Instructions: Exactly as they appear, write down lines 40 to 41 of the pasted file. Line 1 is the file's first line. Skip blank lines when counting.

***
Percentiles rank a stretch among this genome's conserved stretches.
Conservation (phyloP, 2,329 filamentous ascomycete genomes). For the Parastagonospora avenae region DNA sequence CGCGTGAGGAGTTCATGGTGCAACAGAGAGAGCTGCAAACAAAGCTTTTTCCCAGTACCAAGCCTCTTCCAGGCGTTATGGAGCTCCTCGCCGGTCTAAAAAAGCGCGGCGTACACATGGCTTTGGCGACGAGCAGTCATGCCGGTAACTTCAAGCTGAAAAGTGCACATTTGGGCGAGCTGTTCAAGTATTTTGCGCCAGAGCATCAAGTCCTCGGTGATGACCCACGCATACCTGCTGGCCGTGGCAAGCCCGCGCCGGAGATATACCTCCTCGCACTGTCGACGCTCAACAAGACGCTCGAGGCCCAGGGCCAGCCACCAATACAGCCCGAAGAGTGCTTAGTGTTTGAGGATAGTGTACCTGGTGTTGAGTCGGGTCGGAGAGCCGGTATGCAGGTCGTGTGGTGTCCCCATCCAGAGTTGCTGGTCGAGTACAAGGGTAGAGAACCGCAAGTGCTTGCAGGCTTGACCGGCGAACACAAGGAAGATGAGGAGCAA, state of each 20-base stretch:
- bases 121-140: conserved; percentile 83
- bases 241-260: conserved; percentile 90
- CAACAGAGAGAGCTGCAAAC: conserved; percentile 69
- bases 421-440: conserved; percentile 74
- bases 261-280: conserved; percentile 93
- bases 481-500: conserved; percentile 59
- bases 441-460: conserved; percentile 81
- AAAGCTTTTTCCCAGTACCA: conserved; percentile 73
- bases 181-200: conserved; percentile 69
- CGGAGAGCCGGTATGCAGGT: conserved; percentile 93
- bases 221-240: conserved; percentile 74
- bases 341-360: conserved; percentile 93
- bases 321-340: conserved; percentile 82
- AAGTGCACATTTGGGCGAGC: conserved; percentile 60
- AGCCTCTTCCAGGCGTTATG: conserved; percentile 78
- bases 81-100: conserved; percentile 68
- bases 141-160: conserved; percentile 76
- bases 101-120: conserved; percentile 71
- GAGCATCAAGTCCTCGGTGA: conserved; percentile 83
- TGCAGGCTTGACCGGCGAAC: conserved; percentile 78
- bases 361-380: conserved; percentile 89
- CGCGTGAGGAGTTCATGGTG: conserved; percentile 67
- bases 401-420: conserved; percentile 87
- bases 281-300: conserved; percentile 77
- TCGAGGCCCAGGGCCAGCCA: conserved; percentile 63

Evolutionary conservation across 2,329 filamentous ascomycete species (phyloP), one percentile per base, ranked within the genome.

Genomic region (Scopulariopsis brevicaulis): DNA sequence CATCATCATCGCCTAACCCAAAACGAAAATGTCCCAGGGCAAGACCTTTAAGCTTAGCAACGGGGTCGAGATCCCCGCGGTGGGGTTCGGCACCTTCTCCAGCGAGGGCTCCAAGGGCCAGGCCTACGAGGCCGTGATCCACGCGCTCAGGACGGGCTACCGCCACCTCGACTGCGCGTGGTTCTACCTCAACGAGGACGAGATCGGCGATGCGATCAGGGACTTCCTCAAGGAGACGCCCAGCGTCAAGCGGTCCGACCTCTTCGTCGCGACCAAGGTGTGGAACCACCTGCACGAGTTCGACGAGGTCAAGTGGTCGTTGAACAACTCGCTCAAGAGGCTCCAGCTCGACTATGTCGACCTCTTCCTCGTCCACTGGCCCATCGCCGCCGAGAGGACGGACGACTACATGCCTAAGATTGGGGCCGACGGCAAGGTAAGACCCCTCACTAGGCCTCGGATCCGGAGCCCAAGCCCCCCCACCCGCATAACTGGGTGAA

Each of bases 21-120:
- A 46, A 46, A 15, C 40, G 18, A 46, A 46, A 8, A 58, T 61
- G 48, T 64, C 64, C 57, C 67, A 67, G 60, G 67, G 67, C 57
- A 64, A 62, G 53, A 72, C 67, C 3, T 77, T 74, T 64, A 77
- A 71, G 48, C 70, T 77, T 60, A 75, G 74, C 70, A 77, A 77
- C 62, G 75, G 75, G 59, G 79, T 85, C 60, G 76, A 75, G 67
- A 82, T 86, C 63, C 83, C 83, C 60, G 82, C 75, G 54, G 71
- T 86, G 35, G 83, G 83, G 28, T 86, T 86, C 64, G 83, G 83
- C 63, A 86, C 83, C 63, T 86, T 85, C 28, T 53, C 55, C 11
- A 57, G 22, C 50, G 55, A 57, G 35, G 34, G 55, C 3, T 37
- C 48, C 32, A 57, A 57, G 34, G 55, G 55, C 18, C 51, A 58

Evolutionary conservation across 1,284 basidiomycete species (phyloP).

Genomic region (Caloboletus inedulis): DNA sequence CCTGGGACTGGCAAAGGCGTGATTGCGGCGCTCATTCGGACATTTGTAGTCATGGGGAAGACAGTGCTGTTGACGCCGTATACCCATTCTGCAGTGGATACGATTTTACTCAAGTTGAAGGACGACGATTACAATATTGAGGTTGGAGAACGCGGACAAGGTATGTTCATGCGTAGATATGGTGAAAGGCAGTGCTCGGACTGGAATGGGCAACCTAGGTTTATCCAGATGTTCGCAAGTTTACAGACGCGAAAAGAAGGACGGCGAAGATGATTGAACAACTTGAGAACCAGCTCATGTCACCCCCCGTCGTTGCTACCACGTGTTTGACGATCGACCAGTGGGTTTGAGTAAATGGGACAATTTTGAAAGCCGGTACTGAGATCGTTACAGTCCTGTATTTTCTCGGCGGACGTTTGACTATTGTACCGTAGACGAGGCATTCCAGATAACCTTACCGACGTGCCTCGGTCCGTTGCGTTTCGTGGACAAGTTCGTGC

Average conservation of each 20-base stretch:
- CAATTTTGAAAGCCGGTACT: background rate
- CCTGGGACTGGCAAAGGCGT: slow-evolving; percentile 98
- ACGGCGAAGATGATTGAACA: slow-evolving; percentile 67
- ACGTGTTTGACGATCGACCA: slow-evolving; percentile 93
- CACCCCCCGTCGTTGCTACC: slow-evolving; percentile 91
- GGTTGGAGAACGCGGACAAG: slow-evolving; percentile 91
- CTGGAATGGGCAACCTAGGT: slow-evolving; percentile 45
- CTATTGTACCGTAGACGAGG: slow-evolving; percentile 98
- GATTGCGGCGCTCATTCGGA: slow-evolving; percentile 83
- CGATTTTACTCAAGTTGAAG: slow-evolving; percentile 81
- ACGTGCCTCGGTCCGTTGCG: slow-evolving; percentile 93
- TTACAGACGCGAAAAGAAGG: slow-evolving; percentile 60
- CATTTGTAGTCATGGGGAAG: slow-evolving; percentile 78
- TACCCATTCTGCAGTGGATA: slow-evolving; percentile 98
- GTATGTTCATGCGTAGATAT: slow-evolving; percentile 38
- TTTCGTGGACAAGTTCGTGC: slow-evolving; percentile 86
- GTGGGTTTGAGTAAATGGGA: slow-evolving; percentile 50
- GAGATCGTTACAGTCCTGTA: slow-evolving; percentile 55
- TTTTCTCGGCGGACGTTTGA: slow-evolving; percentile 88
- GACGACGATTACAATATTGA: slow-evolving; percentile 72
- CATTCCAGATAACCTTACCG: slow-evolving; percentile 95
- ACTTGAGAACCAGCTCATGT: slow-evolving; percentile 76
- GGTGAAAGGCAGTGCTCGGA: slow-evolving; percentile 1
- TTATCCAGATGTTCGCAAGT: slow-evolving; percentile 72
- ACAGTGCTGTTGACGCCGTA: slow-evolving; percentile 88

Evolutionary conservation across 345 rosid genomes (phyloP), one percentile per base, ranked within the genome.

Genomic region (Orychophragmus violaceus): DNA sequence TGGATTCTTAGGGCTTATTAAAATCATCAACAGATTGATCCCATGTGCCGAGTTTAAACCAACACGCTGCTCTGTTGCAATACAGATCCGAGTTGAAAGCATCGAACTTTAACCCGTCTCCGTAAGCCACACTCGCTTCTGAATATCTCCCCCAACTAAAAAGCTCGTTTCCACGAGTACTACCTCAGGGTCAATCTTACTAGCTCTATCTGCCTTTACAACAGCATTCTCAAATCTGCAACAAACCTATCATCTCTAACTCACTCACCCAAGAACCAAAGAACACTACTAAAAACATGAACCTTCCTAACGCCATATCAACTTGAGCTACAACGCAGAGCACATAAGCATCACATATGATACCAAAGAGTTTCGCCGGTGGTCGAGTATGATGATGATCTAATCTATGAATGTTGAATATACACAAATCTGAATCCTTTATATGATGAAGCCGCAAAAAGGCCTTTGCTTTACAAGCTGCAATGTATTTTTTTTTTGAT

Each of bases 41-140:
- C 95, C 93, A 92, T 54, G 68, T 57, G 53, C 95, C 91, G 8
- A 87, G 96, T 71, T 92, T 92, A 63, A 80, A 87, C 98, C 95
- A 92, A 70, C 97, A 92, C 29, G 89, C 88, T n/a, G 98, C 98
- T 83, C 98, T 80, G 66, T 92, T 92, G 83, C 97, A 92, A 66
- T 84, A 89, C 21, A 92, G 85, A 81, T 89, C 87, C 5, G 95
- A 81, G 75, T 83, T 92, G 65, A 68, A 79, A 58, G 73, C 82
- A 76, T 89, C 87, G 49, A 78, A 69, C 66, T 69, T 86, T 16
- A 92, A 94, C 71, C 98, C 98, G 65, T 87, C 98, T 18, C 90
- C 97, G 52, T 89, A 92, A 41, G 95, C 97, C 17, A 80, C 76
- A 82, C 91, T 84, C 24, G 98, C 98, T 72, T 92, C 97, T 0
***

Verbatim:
- C 48, C 32, A 57, A 57, G 34, G 55, G 55, C 18, C 51, A 58

Evolutionary conservation across 1,284 basidiomycete species (phyloP).